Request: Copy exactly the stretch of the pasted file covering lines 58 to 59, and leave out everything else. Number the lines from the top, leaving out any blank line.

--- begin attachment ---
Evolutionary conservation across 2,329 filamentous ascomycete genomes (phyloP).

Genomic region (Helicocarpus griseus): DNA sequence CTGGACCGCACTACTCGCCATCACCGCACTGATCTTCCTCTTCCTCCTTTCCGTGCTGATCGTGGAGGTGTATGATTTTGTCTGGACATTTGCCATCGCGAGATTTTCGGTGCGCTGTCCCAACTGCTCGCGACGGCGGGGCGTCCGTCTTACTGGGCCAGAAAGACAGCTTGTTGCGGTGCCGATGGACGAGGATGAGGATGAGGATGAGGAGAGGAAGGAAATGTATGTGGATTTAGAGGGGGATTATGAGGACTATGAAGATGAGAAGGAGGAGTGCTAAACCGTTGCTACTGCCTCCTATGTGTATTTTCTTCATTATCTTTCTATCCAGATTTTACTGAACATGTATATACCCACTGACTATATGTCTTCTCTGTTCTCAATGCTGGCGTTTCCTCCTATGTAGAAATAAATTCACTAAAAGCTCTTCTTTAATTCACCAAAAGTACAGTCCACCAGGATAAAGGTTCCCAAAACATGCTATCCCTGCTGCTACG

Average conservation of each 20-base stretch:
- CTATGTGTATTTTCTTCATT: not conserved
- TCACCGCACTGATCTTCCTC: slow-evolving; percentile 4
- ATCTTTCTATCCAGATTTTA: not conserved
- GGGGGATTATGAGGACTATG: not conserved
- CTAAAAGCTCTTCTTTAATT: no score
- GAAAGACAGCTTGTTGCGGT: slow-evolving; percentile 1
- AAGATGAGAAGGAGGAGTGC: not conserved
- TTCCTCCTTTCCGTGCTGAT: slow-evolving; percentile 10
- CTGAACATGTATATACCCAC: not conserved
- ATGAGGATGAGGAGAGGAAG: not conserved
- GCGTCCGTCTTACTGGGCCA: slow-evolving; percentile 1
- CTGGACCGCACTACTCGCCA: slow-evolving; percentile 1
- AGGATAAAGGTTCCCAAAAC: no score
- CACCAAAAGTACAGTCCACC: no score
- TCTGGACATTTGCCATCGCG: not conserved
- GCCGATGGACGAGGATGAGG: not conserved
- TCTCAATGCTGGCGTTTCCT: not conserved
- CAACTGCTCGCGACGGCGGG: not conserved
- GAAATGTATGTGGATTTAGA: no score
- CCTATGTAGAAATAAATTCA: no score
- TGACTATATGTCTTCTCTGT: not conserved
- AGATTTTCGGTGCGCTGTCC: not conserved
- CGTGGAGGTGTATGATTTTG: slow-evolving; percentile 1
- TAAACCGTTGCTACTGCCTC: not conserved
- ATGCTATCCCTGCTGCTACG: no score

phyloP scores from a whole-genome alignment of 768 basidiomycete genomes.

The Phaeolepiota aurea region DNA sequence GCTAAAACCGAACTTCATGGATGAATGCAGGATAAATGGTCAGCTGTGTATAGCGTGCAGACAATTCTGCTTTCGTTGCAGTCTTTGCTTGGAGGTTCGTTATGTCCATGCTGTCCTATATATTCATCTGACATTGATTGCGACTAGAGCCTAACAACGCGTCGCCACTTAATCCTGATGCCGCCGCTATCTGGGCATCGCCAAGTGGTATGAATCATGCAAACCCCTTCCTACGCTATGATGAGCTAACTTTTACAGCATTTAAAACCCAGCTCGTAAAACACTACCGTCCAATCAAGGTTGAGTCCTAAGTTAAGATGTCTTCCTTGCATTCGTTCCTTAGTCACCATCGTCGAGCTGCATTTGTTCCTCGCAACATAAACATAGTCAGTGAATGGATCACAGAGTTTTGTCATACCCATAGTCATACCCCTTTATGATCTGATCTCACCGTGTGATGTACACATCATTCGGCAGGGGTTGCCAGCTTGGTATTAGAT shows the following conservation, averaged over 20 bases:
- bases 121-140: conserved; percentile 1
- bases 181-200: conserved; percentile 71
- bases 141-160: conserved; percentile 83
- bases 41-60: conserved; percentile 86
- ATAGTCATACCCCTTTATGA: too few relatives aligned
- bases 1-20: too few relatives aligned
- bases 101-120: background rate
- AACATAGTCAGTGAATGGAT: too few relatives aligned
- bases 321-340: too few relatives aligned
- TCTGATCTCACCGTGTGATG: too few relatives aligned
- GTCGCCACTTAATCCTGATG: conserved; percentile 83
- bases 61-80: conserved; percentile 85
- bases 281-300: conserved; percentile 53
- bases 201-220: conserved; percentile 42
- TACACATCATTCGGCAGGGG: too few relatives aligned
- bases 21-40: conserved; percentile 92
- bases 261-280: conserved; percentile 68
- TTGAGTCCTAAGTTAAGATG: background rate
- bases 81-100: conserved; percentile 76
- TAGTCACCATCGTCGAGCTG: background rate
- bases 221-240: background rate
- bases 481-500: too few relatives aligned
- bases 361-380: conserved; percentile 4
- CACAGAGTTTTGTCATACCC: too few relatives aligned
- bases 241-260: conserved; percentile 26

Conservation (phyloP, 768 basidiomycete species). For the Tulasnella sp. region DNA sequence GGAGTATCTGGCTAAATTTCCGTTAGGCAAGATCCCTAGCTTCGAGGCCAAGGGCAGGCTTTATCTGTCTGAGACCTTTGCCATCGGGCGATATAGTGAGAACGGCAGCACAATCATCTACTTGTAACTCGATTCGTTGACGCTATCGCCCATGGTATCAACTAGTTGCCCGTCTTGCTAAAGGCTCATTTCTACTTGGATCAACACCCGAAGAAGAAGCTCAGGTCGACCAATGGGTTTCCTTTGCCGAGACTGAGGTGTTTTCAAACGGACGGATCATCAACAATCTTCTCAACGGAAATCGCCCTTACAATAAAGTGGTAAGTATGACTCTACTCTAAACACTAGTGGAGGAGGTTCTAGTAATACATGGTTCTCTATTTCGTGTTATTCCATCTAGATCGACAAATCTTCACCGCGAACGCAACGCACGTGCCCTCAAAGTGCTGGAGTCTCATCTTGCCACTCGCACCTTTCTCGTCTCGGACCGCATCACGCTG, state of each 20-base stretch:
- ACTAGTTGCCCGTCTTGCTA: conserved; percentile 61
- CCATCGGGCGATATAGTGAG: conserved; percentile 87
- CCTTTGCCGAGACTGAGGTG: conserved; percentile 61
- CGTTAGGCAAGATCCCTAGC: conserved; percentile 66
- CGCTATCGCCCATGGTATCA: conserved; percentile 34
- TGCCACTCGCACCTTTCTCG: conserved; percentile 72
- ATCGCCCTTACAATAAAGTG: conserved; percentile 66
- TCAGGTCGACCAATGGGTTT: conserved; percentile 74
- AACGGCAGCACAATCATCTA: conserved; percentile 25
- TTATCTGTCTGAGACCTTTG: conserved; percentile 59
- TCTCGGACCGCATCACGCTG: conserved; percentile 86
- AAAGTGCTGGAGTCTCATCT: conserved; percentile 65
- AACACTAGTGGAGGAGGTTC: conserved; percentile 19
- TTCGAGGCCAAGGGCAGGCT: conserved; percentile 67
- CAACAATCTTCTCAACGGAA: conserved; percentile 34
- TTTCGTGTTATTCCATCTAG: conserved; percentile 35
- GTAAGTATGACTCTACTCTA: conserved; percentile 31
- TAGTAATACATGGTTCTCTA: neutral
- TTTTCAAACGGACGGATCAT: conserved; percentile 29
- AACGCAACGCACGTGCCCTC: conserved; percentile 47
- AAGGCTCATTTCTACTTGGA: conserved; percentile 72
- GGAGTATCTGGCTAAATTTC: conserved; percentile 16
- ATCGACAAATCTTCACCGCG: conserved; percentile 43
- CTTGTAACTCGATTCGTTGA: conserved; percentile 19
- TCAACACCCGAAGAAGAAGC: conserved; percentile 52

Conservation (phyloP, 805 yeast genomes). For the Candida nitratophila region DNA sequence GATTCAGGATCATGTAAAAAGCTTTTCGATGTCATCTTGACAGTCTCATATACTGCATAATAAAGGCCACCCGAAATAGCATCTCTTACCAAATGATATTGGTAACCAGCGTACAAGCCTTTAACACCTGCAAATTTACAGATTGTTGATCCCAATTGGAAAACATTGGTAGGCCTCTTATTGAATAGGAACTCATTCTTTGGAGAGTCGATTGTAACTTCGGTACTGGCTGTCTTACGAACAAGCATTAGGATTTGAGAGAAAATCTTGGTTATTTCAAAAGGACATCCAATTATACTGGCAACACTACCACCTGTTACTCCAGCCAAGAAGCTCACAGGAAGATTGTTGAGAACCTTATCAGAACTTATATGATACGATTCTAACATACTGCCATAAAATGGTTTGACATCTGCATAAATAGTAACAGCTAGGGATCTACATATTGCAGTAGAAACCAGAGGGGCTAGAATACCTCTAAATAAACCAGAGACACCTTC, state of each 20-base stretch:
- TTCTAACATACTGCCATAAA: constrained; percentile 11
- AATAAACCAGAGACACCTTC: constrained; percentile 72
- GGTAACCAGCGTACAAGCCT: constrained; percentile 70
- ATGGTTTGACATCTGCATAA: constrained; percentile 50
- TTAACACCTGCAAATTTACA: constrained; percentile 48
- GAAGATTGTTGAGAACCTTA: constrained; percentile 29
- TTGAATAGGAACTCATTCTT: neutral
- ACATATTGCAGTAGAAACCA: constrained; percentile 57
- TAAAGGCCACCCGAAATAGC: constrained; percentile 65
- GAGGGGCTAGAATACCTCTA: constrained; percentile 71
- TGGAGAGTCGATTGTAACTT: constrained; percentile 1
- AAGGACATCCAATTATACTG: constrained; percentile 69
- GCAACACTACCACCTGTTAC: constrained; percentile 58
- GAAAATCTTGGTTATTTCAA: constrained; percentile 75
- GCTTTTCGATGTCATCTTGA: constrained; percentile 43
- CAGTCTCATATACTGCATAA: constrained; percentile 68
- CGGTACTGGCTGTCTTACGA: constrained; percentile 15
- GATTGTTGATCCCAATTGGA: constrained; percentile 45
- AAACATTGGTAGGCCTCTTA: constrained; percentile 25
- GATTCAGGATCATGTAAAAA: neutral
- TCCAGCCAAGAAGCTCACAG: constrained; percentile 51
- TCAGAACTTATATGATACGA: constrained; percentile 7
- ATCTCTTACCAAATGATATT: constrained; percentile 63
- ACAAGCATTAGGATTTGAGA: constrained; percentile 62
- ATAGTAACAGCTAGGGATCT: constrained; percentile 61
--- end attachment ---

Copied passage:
- CCATCGGGCGATATAGTGAG: conserved; percentile 87
- CCTTTGCCGAGACTGAGGTG: conserved; percentile 61